Aaron Fritschner, communications director for Rep. Don Beyer (D-Va.), criticized House Republicans' continued refusal to put forth a budget detailing their specific demands.
"Wow what a disaster," Fritschner tweeted in response to the RSC presentation. "They truly have no idea what to do."
"We need a law on the books that will affirm these lands are not for sale, preserve the wilderness of the Coastal Plain, and uphold the sovereignty of Arctic Indigenous peoples," said Sen. Ed Markey, one of the bill's lead sponsors.
Indigenous, climate, and conservation advocates on Wednesday welcomed the reintroduction of congressional legislation to restore protections and prevent fossil fuel development in Alaska's Arctic National Wildlife Refuge.
Sens. Ed Markey (D-Mass.), Maria Cantwell (D-Wash.), Martin Heinrich (D-N.M.), and Michael Bennet (D-Colo.), along with Reps. Jared Huffman (D-Calif.) and Brian Fitzpatrick (R-Pa.), reintroduced the Arctic Refuge Protection Act, the continuation of legislative efforts dating back to the 1980s to protect the critical wilderness and its inhabitants.
The lawmakers said in a statement that their bill "will restore critical protections to the Arctic National Wildlife Refuge—home to the Gwich'in people and the nation's largest national wildlife refuge—by designating the Coastal Plain ecosystem as wilderness under the National Wilderness Preservation System."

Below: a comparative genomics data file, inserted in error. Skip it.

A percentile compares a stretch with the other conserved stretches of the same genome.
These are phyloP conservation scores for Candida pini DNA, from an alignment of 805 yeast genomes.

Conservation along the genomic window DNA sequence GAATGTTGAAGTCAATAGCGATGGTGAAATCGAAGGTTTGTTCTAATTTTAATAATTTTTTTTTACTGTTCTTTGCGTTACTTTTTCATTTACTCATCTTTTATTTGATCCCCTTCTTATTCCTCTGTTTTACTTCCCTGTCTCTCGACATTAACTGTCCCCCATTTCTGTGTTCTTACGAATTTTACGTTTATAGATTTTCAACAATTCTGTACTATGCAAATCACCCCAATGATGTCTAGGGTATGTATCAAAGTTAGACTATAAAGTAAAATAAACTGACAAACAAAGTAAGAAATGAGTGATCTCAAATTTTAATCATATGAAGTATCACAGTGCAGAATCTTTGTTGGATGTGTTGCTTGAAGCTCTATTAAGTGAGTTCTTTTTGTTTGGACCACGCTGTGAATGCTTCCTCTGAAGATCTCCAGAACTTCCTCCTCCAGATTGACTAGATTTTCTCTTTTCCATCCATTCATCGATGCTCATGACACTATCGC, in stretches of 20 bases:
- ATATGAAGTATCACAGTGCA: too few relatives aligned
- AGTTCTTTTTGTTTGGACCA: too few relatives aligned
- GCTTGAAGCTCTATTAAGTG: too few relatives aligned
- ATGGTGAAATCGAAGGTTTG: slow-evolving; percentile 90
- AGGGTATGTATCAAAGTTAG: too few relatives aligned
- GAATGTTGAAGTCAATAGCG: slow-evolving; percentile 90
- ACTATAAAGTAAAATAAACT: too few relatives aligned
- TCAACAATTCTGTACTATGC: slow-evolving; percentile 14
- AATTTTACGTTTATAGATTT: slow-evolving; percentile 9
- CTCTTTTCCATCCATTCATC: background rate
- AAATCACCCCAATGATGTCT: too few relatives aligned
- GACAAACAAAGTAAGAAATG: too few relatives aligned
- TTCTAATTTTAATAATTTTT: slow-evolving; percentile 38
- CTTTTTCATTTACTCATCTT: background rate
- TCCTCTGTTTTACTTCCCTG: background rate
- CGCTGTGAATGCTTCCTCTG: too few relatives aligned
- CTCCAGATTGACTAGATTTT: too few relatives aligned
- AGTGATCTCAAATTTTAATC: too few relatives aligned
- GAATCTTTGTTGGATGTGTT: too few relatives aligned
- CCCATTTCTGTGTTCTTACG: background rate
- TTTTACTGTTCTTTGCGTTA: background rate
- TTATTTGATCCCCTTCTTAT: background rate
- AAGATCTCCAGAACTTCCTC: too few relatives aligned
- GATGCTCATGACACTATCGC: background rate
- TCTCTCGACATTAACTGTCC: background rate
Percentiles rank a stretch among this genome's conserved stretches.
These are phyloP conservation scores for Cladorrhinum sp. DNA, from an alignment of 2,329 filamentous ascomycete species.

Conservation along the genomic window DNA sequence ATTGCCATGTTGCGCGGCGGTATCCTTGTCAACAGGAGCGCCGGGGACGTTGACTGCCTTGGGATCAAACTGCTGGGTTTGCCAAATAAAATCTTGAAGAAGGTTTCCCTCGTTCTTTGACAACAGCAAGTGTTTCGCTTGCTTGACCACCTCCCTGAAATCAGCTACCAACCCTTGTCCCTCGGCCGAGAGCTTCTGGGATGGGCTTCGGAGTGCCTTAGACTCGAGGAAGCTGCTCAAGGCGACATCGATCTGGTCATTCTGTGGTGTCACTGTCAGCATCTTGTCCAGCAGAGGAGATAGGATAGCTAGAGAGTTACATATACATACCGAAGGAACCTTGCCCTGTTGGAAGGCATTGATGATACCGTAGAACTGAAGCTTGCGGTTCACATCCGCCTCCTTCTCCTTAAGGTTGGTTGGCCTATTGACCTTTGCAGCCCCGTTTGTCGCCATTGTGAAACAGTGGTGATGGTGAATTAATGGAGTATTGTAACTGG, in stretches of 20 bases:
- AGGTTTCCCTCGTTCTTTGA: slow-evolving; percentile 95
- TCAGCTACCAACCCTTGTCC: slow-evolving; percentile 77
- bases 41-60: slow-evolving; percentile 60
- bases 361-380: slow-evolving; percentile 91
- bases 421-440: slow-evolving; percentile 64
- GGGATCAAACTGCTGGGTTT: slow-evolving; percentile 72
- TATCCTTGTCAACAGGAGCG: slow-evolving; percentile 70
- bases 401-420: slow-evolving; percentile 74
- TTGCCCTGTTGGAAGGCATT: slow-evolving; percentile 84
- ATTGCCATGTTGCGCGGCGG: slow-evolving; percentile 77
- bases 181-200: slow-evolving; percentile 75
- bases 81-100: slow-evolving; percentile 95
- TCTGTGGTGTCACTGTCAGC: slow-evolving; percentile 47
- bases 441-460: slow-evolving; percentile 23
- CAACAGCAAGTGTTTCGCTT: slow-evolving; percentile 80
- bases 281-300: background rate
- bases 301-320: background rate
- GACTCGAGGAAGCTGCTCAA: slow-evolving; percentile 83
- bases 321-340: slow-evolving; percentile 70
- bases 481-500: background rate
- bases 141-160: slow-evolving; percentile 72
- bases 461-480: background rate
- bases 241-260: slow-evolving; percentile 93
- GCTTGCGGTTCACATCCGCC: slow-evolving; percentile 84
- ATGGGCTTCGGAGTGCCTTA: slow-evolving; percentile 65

If passed, the bill "would permanently halt any new oil and gas leasing, exploration, development, and drilling on the Coastal Plain, and would safeguard the subsistence rights of the Arctic Indigenous peoples who depend upon the unique ecosystem within the Arctic Refuge," the statement explained.
As Huffman's office noted:
The Arctic National Wildlife Refuge covers 19.6 million acres and is the largest unit in the National Wildlife Refuge System. The 1.56 million-acre Coastal Plain, the biological heart of the refuge, contains the calving grounds for the Porcupine caribou herd and is home to denning polar bears, musk oxen, wolves, and more than 150 species of migratory birds. The 9,000-strong Gwich'in Nation, living in Alaska and Canada, make their home on or near the migratory route of the Porcupine caribou herd, and have depended on this herd for their subsistence and culture for thousands of years.